The Second Great War No. 42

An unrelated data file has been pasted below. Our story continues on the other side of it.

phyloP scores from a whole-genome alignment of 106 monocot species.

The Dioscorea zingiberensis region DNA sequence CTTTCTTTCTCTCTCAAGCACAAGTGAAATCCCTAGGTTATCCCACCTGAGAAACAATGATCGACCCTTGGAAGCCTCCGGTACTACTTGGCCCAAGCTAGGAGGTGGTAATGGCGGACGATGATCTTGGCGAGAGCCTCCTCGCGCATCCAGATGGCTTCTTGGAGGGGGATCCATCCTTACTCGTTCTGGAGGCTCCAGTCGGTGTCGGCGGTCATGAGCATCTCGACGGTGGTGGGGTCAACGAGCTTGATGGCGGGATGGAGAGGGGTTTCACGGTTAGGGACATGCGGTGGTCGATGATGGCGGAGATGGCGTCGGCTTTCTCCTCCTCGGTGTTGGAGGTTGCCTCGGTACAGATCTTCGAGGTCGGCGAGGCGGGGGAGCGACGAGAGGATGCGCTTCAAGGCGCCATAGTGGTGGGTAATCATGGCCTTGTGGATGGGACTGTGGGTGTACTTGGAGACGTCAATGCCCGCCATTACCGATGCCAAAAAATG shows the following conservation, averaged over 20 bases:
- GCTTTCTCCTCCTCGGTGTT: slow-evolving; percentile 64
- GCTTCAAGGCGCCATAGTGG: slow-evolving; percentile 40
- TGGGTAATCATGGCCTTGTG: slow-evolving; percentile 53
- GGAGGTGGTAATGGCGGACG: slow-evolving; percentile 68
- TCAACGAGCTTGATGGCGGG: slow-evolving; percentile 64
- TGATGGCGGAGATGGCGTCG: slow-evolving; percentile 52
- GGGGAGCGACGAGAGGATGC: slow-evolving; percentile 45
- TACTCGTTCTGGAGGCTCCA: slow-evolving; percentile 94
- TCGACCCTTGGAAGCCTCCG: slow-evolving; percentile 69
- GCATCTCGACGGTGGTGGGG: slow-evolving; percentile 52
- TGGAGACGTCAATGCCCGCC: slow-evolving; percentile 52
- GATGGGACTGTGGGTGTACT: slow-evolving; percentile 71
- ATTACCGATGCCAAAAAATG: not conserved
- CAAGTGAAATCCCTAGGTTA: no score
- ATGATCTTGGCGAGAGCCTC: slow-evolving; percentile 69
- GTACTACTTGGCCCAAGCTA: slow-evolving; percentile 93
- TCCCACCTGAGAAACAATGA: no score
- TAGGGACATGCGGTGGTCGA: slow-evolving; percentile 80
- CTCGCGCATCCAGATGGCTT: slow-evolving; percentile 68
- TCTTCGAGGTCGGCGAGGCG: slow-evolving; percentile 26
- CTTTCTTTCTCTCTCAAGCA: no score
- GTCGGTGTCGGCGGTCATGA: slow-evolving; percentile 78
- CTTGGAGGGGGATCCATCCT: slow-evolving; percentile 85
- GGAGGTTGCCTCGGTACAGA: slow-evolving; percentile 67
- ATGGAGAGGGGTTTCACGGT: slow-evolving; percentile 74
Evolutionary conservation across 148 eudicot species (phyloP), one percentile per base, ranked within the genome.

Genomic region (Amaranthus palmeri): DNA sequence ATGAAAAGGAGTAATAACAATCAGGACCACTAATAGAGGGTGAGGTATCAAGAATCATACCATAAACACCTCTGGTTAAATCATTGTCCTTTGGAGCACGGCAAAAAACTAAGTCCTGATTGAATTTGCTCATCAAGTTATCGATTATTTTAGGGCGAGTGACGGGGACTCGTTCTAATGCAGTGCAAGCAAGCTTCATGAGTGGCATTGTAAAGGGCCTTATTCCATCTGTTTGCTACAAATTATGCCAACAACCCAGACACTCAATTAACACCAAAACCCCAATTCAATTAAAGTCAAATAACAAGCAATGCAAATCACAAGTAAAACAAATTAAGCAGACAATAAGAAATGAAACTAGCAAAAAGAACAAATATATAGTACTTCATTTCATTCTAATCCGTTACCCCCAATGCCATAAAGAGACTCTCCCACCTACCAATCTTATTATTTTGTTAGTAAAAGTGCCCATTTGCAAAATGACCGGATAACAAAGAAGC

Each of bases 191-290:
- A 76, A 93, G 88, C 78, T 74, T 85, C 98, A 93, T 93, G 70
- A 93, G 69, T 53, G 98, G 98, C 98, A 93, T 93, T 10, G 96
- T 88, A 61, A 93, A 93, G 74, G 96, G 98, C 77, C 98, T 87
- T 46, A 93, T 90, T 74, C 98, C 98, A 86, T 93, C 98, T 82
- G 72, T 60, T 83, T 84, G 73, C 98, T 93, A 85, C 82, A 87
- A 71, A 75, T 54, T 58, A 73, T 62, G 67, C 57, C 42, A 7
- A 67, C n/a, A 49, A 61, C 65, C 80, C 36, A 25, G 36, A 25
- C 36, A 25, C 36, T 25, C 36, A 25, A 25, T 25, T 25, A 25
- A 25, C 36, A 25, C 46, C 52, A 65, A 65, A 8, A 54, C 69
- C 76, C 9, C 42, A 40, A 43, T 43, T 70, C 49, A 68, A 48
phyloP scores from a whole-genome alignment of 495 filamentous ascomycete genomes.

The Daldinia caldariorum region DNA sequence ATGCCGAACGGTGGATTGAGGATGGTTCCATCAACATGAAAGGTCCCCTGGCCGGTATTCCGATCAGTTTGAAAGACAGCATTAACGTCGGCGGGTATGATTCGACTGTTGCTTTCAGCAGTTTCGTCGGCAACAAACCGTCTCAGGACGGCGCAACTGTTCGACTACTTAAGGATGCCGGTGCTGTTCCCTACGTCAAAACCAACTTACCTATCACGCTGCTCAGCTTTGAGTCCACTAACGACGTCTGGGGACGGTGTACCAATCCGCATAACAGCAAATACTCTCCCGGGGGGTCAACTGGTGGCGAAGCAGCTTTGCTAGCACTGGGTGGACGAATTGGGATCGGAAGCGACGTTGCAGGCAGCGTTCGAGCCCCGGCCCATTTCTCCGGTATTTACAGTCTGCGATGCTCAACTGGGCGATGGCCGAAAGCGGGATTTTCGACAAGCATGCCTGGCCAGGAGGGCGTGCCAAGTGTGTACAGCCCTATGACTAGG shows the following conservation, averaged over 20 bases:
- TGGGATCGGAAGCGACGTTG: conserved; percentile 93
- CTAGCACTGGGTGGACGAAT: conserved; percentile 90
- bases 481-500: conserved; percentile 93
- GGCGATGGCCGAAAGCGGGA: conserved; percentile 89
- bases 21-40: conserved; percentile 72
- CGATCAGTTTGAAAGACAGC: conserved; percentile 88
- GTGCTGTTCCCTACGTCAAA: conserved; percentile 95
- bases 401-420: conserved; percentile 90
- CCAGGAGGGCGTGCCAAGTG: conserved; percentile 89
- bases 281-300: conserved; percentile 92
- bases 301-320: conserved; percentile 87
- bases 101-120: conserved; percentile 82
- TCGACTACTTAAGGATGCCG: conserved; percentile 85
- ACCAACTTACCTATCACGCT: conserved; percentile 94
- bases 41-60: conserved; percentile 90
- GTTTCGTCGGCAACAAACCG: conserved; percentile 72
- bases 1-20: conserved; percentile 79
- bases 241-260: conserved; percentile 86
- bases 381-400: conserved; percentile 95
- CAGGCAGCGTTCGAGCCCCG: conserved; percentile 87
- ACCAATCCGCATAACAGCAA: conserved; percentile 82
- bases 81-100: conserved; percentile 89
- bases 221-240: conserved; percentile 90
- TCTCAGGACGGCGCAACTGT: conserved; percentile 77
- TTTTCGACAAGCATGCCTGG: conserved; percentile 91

gr- ^£g Kf ,,-¦¦¦:'¦*¦¦->‘ Mm#Z- ¦"'••#**•(P'fC ®<->'AS i J.* ?R5-V '»».-'**•• HABBANIYA, WHERE THE CONFLICT BEGAN IN IRAQ At Habbaniya, 60 miles west of Baghdad, was the Royal Air Force airfield and training school. Towards the end of April Rashid Ali concentrated troops around airport and cantonments, threatening to destroy any British ’plane which took the air. On May 1,1941, the Iraqis opened fire, and later their aircraft tried to raid the airport. Below, under the eye of a British guard, a rebel N.C.O. interprets orders to prisoners taken at Habbaniya by the R.A.F. Photos, British Official: Crown Copyright: C.E. Drown question of the oilfields and the pipeline. Both sides, therefore, were play­ing for high stakes. After Rashid Ali seized power on April 3 his government at first adopted an apparently conciliatory attitude. It proclaimed that its policy would be to uphold the Anglo-Iraqi Treaty. But it soon became evident that the new Premier was only playing for time. He wanted in the first place to secure recognition of his government second­ly, he wanted to lull the British into a false state of insecurity order that he might have time to bring his Nazi friends to his assistance. During the short period of conciliation the new British Ambassador, Sir Kinahan Cornwallis, was able to negotiate the peaceful landing of British troops—as was provided by treaty—at Basra 011 April 17-18. But Rashid Ali’s “friend­liness ”very soon changed to open hostility. He timed his change of attitude to coincide with our troubles in the Greek campaign. Without warn­ing, while three more British troop transports were arriving off Basra, the Iraqi army marched by night across the Tigris and Euphrates to our airfield in the west. They ranged themselves 011 the low escarpments round Hab- Iraqi Raid on Habbaniya baniya and threatened to destroy any British aeroplane which took off. On April 28 Rashid Ali demanded that moreno British troops should be landed at Basra until the first contingent had passed through the country, and at the same time he appealed to Germany for help against the British. By this time British and Iraqi troops had clashed. On May 2 the British Embassy asked for the withdrawal of the Iraqi troops round Habbaniya. Instead, they were reinforced. The Iraqi air force then attempted to raid the British airfield, but without effect. Rashid Ali accused the British of having broken the treaty, and pro­claimed a “holy struggle for the in­dependence of Iraq.” On May 3 the R.A.F. bombed the Iraqi forces round Habbaniya and silenced artillery. Then the Regent, Emir Abdul Hah, who had been obliged to leave the country at the time of the Rashid Ali coup and had gone to Palestine, issued on May 4 a proclamation saying that he would be returning “to restore the tarnished honour ”of his country, and calling upon all true sons of Iraq to “drive out this band of traitors and restore to our beloved country true liberty and independence.” The Emir declared that“ a group of military tyrants, aided and abetted by Rashid Ali and other ill-disposed persons bought by foreign gold, have by force thrust me from my sacred duties as guardian of my nephew, your beloved King.” The next day the R.A.F. bombed the Moascar Rashid aerodrome, outside Baghdad, and putout of action nearly half the strength of the Iraqi Air 1080
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